Since I don't own the appropriate filter for my camera, I didn't plan to take any photos of the eclipse today - just of the admiring crowd. I didn't even own a pair of protective glasses that everyone else was smart enough to snap up weeks ago.

solar eclipse - at Armour Hill
I did hear though that there would be "viewing equipment" available up on Armour Hill, here in Peterborough. Alex happened to be here for a short visit, so I dragged him along with me.





solar eclipse - at Armour Hill small crowd
A moderate-sized crowd had already gathered when we arrived to view the eclipse and quite a few more kept coming, the closer we got to complete eclipse - which here, was only 68%.





solar eclipse - telescopes and crowd
The equipment was in the form of numerous telescopes set up by The Peterborough Astronomical Association (PAA) for public viewing. They had also been handing out a few hundred pairs of glasses but had run out before we got there.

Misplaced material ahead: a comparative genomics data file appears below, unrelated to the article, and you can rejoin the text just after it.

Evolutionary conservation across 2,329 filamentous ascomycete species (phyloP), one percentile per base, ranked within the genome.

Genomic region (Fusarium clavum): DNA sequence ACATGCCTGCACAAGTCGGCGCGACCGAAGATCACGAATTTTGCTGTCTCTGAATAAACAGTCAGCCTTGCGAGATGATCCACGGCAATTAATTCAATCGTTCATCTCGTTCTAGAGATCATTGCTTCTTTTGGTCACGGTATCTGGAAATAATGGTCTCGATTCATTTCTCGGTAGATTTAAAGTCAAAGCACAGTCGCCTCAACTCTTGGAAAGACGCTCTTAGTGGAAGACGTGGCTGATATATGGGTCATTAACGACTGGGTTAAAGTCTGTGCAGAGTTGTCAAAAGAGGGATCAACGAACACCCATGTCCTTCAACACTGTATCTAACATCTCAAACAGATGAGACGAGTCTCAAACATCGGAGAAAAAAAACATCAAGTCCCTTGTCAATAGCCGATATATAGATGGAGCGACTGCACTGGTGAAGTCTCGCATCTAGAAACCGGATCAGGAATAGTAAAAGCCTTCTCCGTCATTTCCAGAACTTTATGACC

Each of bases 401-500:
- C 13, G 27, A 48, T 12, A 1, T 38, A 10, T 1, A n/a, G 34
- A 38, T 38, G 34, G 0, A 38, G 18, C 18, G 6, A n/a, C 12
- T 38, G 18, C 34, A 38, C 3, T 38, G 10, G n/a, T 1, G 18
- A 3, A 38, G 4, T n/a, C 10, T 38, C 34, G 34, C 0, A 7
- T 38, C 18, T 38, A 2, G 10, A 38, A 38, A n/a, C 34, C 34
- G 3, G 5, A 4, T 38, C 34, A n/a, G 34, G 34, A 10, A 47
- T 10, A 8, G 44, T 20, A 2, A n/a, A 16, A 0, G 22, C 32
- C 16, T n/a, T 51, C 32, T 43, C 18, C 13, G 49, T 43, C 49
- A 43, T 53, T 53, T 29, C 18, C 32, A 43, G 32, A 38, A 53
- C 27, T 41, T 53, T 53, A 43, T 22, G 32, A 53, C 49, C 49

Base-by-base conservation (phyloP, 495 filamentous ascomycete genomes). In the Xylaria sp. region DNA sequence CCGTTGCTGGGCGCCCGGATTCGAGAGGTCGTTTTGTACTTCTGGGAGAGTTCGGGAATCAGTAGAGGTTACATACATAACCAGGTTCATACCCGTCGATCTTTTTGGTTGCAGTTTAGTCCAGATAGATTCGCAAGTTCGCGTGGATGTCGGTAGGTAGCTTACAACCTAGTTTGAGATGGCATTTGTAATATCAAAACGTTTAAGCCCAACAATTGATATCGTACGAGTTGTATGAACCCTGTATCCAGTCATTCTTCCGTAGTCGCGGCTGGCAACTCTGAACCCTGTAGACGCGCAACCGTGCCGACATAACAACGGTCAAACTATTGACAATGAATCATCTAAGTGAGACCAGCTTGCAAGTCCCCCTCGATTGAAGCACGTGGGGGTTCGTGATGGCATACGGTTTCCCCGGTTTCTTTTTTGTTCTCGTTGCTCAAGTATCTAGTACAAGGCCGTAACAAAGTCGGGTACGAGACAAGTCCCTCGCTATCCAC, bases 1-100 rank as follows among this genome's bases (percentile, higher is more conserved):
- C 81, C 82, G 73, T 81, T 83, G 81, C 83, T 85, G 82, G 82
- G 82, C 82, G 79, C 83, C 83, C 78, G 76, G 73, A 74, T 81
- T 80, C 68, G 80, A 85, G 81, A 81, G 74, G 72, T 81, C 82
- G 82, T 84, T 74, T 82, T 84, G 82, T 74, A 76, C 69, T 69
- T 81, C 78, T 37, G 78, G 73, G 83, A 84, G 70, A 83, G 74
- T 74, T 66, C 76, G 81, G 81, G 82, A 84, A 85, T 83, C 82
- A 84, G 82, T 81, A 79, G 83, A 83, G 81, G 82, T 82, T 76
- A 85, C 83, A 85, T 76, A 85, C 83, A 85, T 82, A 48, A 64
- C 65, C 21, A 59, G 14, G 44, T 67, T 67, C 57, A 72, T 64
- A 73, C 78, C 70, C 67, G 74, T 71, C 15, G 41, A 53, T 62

solar eclipse - son watching sun
We each took peeks through the telescopes and through glasses which so many people kindly offered to share.





solar eclipse - telescope with camera
At least one of the telescopes had a camera mounted on it which was showing images in real time. You can see the camera right near the man with his arms folded.





solar eclipse -mounted camera
I decided to snap a photo of what that camera was seeing.





solar eclipse - filtering lens
One of the PAA's devices was a handheld circular protective lens which we could not only peer through but also snap photos through it.